The financial consequences of lost demand and reducing boarding in hospital emergency departments

Jesse M. Pines*, Robert J. Batt, Joshua A. Hilton, Christian Terwiesch

*Corresponding author for this work

Research output: Contribution to journalArticlepeer-review

76 Scopus citations

Abstract

Study objective: Some have suggested that emergency department (ED) boarding is prevalent because it maximizes revenue as hospitals prioritize non-ED admissions, which reimburse higher than ED admissions. We explore the revenue implications to the overall hospital of reducing boarding in the ED. Methods: We quantified the revenue effect of reducing boardingthe balance of higher ED demand and the reduction of non-ED admissionsusing financial modeling informed by regression analysis and discrete-event simulation with data from 1 inner-city teaching hospital during 2 years (118,000 ED visits, 22% ED admission rate, 7% left without being seen rate, 36,000 non-ED admissions). Various inpatient bed management policies for reducing non-ED admissions were tested. Results: Non-ED admissions generated more revenue than ED admissions ($4,118 versus $2,268 per inpatient day). A 1-hour reduction in ED boarding time would result in $9,693 to $13,298 of additional daily revenue from capturing left without being seen and diverted ambulance patients. To accommodate this demand, we found that simulated management policies in which non-ED admissions are reduced without consideration to hospital capacity (ie, static policies) mostly did not result in higher revenue. Many dynamic policies requiring cancellation of various proportions of non-ED admissions when the hospital reaches specific trigger points increased revenue. The optimal strategies tested resulted in an estimated $2.7 million and $3.6 in net revenue per year, depending on whether left without being seen patients were assumed to be outpatients or mirrored ambulatory admission rates, respectively. Conclusion: Dynamic inpatient bed management in inner-city teaching hospitals in which non-ED admissions are occasionally reduced to ensure that EDs have reduced boarding times is a financially attractive strategy.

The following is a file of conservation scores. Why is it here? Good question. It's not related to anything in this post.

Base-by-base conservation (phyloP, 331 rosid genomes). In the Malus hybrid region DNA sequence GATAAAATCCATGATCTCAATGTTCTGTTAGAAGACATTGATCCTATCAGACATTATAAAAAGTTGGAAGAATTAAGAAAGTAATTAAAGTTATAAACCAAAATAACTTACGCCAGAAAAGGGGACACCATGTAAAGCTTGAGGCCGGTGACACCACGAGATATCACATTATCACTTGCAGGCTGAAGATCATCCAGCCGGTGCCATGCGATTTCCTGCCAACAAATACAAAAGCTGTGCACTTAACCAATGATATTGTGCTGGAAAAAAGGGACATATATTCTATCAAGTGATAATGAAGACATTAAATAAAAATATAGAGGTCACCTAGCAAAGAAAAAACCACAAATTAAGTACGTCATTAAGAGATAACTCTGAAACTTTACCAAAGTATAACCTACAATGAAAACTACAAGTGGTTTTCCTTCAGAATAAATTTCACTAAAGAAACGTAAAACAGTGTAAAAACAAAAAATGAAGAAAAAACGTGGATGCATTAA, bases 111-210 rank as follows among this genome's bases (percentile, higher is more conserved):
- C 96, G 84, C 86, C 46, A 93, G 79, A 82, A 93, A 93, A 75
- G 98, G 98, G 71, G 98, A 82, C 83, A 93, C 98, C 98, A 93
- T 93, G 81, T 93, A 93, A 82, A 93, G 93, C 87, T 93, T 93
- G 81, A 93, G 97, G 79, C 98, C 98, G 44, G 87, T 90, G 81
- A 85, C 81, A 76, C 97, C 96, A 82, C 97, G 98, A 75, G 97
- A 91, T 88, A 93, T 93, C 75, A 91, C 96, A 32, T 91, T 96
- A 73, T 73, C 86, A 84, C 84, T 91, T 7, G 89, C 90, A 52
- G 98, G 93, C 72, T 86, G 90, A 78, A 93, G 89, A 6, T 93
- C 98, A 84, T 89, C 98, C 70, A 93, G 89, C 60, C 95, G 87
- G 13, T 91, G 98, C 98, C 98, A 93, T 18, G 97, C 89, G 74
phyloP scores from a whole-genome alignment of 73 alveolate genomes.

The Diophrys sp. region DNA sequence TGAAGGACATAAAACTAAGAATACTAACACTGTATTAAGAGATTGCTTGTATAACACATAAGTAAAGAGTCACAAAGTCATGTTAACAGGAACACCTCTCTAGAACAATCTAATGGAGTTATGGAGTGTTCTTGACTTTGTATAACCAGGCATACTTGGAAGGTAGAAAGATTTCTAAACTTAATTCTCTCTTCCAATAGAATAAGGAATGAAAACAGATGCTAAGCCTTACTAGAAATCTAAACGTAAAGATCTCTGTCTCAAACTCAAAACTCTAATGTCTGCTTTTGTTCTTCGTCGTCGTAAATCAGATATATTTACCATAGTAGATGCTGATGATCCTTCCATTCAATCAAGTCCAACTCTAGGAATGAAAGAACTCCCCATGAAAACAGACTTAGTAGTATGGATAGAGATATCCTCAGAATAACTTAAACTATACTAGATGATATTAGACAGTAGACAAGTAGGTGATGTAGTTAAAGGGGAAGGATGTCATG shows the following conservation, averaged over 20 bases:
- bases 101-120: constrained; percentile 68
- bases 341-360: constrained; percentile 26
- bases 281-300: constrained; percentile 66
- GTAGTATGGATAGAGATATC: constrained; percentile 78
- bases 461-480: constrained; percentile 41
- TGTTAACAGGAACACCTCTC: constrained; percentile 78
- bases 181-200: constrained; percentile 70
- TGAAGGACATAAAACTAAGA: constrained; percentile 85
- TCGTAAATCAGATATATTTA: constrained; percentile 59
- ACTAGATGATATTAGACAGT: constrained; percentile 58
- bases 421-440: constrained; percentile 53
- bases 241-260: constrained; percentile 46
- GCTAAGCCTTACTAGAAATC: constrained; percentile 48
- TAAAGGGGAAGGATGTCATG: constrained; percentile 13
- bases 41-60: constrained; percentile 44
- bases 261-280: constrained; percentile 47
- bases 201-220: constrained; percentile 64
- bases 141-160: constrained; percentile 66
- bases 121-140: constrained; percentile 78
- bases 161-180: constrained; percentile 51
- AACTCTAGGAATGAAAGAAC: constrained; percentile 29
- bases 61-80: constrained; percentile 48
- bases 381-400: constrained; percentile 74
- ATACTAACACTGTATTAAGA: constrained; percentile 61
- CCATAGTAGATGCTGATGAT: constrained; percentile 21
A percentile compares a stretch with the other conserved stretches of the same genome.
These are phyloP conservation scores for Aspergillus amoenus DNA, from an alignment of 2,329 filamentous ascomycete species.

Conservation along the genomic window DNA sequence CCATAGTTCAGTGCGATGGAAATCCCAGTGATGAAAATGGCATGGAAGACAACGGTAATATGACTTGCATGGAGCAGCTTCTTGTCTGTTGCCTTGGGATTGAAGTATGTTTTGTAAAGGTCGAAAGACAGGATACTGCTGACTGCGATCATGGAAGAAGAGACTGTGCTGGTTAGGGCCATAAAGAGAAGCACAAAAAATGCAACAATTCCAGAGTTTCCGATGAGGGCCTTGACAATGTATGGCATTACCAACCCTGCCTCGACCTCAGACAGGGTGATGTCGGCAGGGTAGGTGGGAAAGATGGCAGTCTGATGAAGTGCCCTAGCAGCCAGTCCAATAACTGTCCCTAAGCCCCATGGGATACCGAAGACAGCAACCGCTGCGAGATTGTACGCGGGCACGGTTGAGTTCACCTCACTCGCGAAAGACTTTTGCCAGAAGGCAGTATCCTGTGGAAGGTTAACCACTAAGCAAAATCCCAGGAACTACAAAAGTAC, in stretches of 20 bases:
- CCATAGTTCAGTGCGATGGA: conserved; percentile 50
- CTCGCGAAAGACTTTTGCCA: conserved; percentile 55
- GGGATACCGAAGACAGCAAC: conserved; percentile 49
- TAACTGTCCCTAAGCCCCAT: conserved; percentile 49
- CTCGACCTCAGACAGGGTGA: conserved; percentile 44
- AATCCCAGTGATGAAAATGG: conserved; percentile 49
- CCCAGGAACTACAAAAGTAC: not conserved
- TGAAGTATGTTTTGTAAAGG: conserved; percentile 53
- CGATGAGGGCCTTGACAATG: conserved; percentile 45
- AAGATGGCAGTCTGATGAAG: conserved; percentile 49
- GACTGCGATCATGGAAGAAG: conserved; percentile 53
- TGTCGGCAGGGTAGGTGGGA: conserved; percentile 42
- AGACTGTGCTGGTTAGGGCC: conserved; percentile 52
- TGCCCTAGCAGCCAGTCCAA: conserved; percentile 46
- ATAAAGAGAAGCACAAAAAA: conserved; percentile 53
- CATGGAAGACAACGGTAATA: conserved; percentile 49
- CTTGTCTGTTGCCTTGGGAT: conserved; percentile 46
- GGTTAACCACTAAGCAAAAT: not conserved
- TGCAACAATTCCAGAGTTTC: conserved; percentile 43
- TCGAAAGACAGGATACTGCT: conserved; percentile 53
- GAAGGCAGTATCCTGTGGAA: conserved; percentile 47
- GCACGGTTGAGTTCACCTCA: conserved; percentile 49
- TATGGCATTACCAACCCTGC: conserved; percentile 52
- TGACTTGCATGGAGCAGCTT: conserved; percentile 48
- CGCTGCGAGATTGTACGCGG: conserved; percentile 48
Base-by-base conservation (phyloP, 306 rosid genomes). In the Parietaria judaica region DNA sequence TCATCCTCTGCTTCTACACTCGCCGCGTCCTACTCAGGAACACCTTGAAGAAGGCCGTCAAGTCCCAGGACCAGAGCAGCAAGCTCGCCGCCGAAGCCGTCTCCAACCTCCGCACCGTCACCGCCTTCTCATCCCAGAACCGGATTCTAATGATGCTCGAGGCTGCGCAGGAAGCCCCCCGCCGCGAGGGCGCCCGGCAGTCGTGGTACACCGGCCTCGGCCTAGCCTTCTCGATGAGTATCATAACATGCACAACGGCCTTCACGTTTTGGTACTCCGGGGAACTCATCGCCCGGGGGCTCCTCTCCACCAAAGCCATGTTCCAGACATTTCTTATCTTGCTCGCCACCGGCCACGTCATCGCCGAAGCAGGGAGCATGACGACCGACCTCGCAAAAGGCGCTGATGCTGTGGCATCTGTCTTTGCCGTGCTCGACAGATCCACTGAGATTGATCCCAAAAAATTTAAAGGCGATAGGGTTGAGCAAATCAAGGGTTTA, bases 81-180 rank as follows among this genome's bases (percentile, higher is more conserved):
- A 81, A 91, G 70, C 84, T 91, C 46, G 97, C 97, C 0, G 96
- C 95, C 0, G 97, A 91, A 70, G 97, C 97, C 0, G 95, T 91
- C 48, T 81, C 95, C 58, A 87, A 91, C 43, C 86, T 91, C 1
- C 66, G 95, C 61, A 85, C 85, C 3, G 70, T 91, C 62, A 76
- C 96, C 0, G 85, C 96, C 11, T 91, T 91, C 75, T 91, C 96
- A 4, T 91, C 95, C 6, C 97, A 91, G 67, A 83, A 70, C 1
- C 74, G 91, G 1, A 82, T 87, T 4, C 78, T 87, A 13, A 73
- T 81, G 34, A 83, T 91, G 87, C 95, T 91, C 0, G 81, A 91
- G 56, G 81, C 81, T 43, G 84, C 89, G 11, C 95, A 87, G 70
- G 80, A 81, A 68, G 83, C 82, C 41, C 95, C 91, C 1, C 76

Original languageEnglish (US)
Pages (from-to)331-340
Number of pages10
JournalAnnals of Emergency Medicine
Volume58
Issue number4
DOIs
StatePublished - Oct 2011

ASJC Scopus subject areas

  • Emergency Medicine

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